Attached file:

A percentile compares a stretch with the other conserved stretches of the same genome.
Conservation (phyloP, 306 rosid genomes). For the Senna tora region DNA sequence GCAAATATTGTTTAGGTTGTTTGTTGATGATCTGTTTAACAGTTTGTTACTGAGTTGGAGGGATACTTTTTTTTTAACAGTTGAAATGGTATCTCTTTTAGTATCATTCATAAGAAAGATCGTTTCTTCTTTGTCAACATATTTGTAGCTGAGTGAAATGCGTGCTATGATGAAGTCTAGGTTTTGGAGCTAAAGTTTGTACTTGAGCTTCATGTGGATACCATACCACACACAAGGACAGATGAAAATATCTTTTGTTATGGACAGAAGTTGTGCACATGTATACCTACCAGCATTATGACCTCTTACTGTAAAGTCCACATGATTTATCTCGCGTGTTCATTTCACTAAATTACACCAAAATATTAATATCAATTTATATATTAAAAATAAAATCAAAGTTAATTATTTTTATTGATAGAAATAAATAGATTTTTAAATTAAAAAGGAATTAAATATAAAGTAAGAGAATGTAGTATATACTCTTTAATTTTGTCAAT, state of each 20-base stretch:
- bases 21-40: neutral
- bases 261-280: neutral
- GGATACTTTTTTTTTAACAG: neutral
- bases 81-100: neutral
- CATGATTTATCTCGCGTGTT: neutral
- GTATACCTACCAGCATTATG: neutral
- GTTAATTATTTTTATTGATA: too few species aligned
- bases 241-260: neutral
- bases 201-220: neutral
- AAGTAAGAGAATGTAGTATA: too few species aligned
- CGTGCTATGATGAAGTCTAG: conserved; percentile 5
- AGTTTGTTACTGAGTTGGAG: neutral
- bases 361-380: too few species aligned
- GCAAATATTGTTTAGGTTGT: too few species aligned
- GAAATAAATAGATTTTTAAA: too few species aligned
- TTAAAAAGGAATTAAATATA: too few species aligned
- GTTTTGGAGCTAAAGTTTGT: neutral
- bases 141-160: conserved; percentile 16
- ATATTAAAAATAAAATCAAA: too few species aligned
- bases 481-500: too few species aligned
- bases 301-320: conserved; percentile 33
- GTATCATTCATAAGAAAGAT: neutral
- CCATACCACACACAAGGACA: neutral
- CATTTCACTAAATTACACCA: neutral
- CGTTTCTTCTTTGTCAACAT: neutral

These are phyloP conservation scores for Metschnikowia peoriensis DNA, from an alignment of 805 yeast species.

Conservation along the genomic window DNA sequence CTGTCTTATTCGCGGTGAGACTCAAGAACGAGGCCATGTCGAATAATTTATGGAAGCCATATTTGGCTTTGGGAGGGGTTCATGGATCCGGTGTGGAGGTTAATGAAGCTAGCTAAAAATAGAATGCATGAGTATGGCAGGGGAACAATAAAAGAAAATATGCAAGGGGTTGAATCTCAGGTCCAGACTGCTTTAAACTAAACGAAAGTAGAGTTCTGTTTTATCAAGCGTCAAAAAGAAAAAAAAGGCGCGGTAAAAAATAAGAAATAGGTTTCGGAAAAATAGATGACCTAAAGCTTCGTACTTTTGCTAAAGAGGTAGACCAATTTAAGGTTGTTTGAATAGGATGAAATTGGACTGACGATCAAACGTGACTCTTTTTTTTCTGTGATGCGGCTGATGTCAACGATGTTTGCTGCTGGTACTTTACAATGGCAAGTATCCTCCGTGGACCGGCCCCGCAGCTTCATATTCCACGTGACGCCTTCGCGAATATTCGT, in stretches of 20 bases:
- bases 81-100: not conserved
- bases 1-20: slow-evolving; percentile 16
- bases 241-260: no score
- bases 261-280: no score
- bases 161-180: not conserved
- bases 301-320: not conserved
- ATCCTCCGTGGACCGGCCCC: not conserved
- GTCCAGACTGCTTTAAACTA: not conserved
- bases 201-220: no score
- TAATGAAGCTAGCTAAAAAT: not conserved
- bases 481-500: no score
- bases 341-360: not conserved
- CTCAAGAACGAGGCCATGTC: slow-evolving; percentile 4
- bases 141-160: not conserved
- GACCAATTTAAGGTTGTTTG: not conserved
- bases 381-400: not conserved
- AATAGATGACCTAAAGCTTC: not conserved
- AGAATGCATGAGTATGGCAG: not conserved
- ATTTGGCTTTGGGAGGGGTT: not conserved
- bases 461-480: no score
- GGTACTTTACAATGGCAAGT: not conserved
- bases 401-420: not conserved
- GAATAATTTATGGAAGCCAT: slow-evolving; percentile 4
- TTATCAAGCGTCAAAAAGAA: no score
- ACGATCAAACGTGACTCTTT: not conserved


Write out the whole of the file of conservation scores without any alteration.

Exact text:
A percentile compares a stretch with the other conserved stretches of the same genome.
Conservation (phyloP, 306 rosid genomes). For the Senna tora region DNA sequence GCAAATATTGTTTAGGTTGTTTGTTGATGATCTGTTTAACAGTTTGTTACTGAGTTGGAGGGATACTTTTTTTTTAACAGTTGAAATGGTATCTCTTTTAGTATCATTCATAAGAAAGATCGTTTCTTCTTTGTCAACATATTTGTAGCTGAGTGAAATGCGTGCTATGATGAAGTCTAGGTTTTGGAGCTAAAGTTTGTACTTGAGCTTCATGTGGATACCATACCACACACAAGGACAGATGAAAATATCTTTTGTTATGGACAGAAGTTGTGCACATGTATACCTACCAGCATTATGACCTCTTACTGTAAAGTCCACATGATTTATCTCGCGTGTTCATTTCACTAAATTACACCAAAATATTAATATCAATTTATATATTAAAAATAAAATCAAAGTTAATTATTTTTATTGATAGAAATAAATAGATTTTTAAATTAAAAAGGAATTAAATATAAAGTAAGAGAATGTAGTATATACTCTTTAATTTTGTCAAT, state of each 20-base stretch:
- bases 21-40: neutral
- bases 261-280: neutral
- GGATACTTTTTTTTTAACAG: neutral
- bases 81-100: neutral
- CATGATTTATCTCGCGTGTT: neutral
- GTATACCTACCAGCATTATG: neutral
- GTTAATTATTTTTATTGATA: too few species aligned
- bases 241-260: neutral
- bases 201-220: neutral
- AAGTAAGAGAATGTAGTATA: too few species aligned
- CGTGCTATGATGAAGTCTAG: conserved; percentile 5
- AGTTTGTTACTGAGTTGGAG: neutral
- bases 361-380: too few species aligned
- GCAAATATTGTTTAGGTTGT: too few species aligned
- GAAATAAATAGATTTTTAAA: too few species aligned
- TTAAAAAGGAATTAAATATA: too few species aligned
- GTTTTGGAGCTAAAGTTTGT: neutral
- bases 141-160: conserved; percentile 16
- ATATTAAAAATAAAATCAAA: too few species aligned
- bases 481-500: too few species aligned
- bases 301-320: conserved; percentile 33
- GTATCATTCATAAGAAAGAT: neutral
- CCATACCACACACAAGGACA: neutral
- CATTTCACTAAATTACACCA: neutral
- CGTTTCTTCTTTGTCAACAT: neutral

These are phyloP conservation scores for Metschnikowia peoriensis DNA, from an alignment of 805 yeast species.

Conservation along the genomic window DNA sequence CTGTCTTATTCGCGGTGAGACTCAAGAACGAGGCCATGTCGAATAATTTATGGAAGCCATATTTGGCTTTGGGAGGGGTTCATGGATCCGGTGTGGAGGTTAATGAAGCTAGCTAAAAATAGAATGCATGAGTATGGCAGGGGAACAATAAAAGAAAATATGCAAGGGGTTGAATCTCAGGTCCAGACTGCTTTAAACTAAACGAAAGTAGAGTTCTGTTTTATCAAGCGTCAAAAAGAAAAAAAAGGCGCGGTAAAAAATAAGAAATAGGTTTCGGAAAAATAGATGACCTAAAGCTTCGTACTTTTGCTAAAGAGGTAGACCAATTTAAGGTTGTTTGAATAGGATGAAATTGGACTGACGATCAAACGTGACTCTTTTTTTTCTGTGATGCGGCTGATGTCAACGATGTTTGCTGCTGGTACTTTACAATGGCAAGTATCCTCCGTGGACCGGCCCCGCAGCTTCATATTCCACGTGACGCCTTCGCGAATATTCGT, in stretches of 20 bases:
- bases 81-100: not conserved
- bases 1-20: slow-evolving; percentile 16
- bases 241-260: no score
- bases 261-280: no score
- bases 161-180: not conserved
- bases 301-320: not conserved
- ATCCTCCGTGGACCGGCCCC: not conserved
- GTCCAGACTGCTTTAAACTA: not conserved
- bases 201-220: no score
- TAATGAAGCTAGCTAAAAAT: not conserved
- bases 481-500: no score
- bases 341-360: not conserved
- CTCAAGAACGAGGCCATGTC: slow-evolving; percentile 4
- bases 141-160: not conserved
- GACCAATTTAAGGTTGTTTG: not conserved
- bases 381-400: not conserved
- AATAGATGACCTAAAGCTTC: not conserved
- AGAATGCATGAGTATGGCAG: not conserved
- ATTTGGCTTTGGGAGGGGTT: not conserved
- bases 461-480: no score
- GGTACTTTACAATGGCAAGT: not conserved
- bases 401-420: not conserved
- GAATAATTTATGGAAGCCAT: slow-evolving; percentile 4
- TTATCAAGCGTCAAAAAGAA: no score
- ACGATCAAACGTGACTCTTT: not conserved